Ceres' Kelly discusses move to block SEC climate disclosure guidance

Earlier this summer, the House passed legislation that would block the Securities and Exchange Commission from implementing its climate disclosure guidance that was enacted in 2010. As Congress works to finalize a spending package, how will this climate risk reporting be treated? During today's OnPoint, Anne Kelly, senior program director for policy and the BICEP program at Ceres, explains why Ceres' network of investors relies on the information provided through these disclosures. She also weighs in on questions surrounding the SEC's enforcement of the guidance.


Monica Trauzzi: Hello and welcome to OnPoint. I'm Monica Trauzzi. With me today is Anne Kelly, senior program director for policy and the BICEP program at Ceres. Anne, thank you for joining me.

Anne Kelly: Thank you, Monica.

Monica Trauzzi: Anne, earlier this summer the House passed legislation that would block the SEC from implementing its climate disclosure guidance that was enacted in 2010, its Climate Risk Reporting Guidance for Publicly Traded Companies. It's not the first time that the House has tried to move to block the reporting guidance, but Ceres is particularly concerned this time around that this will ultimately slip through the cracks as the Senate and president move to the broader spending bill.

Anne Kelly: Exactly.

Monica Trauzzi: What's going on right now, and why are you so concerned?

Anne Kelly: Well, as you know the lifeblood of our financial markets are accurate information, and the SEC's job is to make certain that publicly traded companies in fact provide investors with clear, comparable, robust financial information on risk. And climate risk has now risen to the level of being material; it is a material risk for all the obvious reasons: water shortages, resource depletion, climatic changes, changes in demand. And we feel strongly that more than investors need to be informed by companies. What the Posey amendment would do is to put a bar on the SEC's ability to enforce that 2010 guidance at a time when it's more important than ever. And we want to make certain that the SEC's allowed to do its job. You know, we're not asking for a new law or a new regulation. We're essentially saying, you know, let the Securities and Exchange Commission provide investors with the necessary information. And there's robust agreement among investors that this is information that they need.

Monica Trauzzi: And as you said, this was an amendment sponsored by Florida Congressman Bill Posey.

Anne Kelly: Yes.

Monica Trauzzi: He says these guidelines are essentially a tool for special interests. You think that it's critical, though, to have these disclosures in place. You have the backing of many investors. What specifically do they find so significant and important in the information that they receive?

Anne Kelly: Well, we do respectfully disagree with Representative Posey, and I should note that there were 11 Republicans who also did not vote for that amendment, and so we're hoping for a bipartisan solution here. But I guess the best example for your question is Peabody Coal in April, which really did not provide accurate information to investors about the demand for their product, and as a result their shares dove and investors were caught flat-footed and they ended up filing for bankruptcy in April because of the shift in the demand for coal. And as we move to a low-carbon economy, particularly in light of the Paris Agreement and its goal of a 2-degree rise in temperature with a stretch goal of 1.5, you know, we feel it's important that energy companies in particular provide the necessary information and really stress-test their business plans against low-carbon economic scenarios so that investors can play, so that they can make the right decisions.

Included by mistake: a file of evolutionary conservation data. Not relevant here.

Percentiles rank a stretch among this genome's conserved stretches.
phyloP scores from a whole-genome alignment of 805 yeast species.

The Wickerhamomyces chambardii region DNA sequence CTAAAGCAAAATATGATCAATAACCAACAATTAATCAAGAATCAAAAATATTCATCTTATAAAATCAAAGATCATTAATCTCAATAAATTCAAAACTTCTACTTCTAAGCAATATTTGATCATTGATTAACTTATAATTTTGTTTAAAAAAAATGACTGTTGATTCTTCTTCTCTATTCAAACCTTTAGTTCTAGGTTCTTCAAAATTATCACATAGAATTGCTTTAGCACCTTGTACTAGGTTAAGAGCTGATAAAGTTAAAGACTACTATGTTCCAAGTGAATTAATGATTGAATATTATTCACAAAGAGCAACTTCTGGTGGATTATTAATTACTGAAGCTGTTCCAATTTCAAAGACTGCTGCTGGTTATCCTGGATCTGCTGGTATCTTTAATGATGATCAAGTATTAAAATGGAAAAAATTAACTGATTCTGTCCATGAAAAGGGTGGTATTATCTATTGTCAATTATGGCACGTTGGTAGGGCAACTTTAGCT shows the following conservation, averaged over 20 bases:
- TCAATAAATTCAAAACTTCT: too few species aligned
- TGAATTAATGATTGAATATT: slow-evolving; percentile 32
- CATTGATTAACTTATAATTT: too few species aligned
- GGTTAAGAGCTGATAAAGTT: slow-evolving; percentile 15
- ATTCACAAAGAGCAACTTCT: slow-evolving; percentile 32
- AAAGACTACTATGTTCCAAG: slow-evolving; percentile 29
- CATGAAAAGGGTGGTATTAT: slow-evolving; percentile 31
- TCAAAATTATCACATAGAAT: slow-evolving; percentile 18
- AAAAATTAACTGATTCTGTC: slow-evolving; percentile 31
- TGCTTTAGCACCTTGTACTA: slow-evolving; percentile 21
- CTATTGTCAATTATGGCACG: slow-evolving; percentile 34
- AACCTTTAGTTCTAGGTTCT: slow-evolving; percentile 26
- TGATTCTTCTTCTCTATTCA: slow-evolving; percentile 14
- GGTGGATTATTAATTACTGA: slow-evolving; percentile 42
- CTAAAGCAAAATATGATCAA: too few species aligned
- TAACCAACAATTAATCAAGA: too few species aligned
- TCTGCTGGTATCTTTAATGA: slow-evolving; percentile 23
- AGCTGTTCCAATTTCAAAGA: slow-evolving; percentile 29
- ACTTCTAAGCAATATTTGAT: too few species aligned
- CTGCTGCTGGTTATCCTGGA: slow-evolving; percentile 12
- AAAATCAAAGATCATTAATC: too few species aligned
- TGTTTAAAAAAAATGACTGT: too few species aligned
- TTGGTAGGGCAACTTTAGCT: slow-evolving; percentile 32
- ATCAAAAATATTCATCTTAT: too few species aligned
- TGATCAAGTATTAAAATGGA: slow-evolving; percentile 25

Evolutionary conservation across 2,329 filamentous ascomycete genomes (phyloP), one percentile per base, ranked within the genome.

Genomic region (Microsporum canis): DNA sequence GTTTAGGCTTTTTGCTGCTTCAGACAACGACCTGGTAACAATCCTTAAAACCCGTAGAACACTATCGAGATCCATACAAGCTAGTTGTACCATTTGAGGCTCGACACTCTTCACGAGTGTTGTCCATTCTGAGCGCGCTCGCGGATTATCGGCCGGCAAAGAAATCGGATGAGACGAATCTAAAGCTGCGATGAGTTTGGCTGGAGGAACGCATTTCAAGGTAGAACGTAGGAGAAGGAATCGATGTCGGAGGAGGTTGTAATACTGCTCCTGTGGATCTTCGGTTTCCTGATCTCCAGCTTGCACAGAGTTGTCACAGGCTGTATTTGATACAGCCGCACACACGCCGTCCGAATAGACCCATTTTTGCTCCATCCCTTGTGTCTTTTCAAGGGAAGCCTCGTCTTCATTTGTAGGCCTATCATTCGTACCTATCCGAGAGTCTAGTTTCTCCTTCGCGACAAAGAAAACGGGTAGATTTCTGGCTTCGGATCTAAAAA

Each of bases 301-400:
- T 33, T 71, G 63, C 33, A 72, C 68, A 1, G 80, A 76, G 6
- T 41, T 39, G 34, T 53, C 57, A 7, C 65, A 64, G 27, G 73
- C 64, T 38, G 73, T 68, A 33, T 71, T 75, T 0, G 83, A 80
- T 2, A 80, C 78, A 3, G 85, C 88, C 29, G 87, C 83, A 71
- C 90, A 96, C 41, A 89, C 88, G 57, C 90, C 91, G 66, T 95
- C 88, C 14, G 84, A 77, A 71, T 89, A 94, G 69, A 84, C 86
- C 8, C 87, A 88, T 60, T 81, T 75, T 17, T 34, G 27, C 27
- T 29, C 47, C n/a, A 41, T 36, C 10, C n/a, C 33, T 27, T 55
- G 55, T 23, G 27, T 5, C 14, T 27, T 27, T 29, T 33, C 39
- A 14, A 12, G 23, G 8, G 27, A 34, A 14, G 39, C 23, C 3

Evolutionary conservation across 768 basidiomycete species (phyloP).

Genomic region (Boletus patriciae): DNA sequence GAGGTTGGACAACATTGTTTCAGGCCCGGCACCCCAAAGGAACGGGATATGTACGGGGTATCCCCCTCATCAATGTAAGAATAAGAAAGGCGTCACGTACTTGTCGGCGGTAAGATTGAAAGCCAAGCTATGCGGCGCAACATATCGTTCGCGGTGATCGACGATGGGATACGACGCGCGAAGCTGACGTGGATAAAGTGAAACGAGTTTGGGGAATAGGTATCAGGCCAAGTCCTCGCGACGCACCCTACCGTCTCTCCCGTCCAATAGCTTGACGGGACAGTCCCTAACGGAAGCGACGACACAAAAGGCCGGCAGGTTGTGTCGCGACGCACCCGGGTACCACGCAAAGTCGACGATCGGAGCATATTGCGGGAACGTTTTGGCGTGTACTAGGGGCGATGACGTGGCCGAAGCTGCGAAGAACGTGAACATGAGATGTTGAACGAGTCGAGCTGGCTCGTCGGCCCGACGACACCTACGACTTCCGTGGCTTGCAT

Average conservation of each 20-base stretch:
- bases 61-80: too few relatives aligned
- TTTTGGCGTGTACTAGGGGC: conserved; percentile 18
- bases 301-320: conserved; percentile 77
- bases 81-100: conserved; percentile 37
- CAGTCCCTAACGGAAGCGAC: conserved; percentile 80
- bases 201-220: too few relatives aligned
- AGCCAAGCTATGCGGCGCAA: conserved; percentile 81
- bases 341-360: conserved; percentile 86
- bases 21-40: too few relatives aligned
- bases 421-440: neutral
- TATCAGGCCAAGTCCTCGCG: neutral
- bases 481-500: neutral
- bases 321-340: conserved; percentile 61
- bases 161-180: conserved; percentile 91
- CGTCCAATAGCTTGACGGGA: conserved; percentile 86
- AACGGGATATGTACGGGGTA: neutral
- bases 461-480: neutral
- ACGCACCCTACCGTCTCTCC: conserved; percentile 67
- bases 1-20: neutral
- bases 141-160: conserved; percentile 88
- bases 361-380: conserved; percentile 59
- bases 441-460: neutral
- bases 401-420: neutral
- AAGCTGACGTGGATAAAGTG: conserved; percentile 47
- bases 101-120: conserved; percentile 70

Monica Trauzzi: There have been questions, though, about the SEC's enforcement of the guidance. In fact the GAO found earlier this year that it's not a priority for the commission. Why do your investors continue to rely on the information when there have been some questions raised about it?

Anne Kelly: Our investors are confident that if the SEC takes this seriously, as they actually took it more seriously in 2010, 2011 — there were 40 letters from the SEC to companies asking for more robust disclosure and to incorporate the guidance. That has diminished, but we're encouraged that SEC Chair Mary Jo White has said quite recently that climate change is going to be a bigger focus for her. I mean, it's very clear that the investors are calling for the information, and not just investors from the U.S. but from Europe, Australia, New Zealand. It's very clear that this is information they need to make decisions.

Monica Trauzzi: So from a policy standpoint, what comes next? What are you looking towards?

Anne Kelly: We are looking to make certain — yes, we're working with members of the Senate Banking Committee as well as the House Financial Services Committee chairs, the leads, to make certain that this amendment does not become part of any final spending bill. And we're pleased that we have consistently had the support of the White House on this front, and we're going to continue to push in this direction, and we're quite hopeful.

Monica Trauzzi: OK, we will end it right there. Thank you so much for coming on the show.

Anne Kelly: Thank you, Monica.

Monica Trauzzi: Nice to see you.

Anne Kelly: Thank you.

Monica Trauzzi: And thanks for watching. We'll see you back here tomorrow.

[End of Audio]



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